“But I’ve written a novel, Ryan!” I can hear you saying. “What else do I need to learn?”
Well, if you aren’t careful, your career will come to a halt very soon.
We are writers. Like every creative endeavour, there is always more to learn. Stephen King is still learning. Dean Wesley Smith and Joe Konrath are still learning. The moment we stop learning is the moment our fiction goes stale and the moment our career dies.
We must keep learning. We must keep practicing. If we can do that, thinking long term — ALWAYS thinking long term — we can succeed.
KDP Select is a great short term tool. I still believe it to this day. However, I’m doubtful of its long term impacts. I think it goes hand in hand with the kind of “get-rich-quick” mentality that sees so many writers struggle in the long run.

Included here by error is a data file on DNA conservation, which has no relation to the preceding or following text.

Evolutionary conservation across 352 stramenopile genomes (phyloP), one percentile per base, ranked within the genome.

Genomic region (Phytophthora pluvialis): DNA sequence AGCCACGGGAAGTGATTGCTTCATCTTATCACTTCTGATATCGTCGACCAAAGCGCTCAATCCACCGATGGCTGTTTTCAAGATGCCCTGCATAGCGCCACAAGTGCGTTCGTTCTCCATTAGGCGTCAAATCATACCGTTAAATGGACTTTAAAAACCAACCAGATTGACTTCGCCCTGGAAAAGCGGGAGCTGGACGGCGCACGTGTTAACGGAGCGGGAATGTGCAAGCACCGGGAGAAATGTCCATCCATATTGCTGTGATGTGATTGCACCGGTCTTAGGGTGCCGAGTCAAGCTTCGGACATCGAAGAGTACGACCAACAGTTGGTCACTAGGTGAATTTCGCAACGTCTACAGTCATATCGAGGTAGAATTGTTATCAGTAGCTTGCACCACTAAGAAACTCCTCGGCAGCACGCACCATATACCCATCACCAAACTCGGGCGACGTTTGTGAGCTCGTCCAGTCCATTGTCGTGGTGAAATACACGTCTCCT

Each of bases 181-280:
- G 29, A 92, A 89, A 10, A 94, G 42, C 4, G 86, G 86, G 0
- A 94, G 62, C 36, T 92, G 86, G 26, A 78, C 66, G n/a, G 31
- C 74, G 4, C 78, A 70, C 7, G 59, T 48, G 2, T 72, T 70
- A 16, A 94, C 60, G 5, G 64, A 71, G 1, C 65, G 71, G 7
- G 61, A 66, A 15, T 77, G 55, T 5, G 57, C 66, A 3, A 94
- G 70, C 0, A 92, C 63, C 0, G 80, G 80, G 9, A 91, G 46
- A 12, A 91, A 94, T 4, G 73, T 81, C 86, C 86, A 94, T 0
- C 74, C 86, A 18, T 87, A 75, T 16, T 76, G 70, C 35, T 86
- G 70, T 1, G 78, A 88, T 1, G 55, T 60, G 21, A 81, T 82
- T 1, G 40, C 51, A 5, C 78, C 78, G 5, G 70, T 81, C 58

Furthermore, the other channels are growing. Google Play is a new market with a real demand for quality ebooks. There’s a magnificent opportunity there right now, while it is still in the process of establishing, to make a name for yourself.
As for B&N, Apple, Kobo — no matter what you read about them, people sell books there. Some people sell more at one than the other. That’s something you’ll have to find out for yourself.
Work on building that backlist. Have fun with your writing. Get your books out everywhere. Get them out in paperback. And keep on learning.
Most importantly of all, remember why you’re here.
You’re here to make a career as a long term writer.
Stop treating your books like lottery tickets and more like products that will continue to sell, continue to grow, over time.
And enjoy yourself.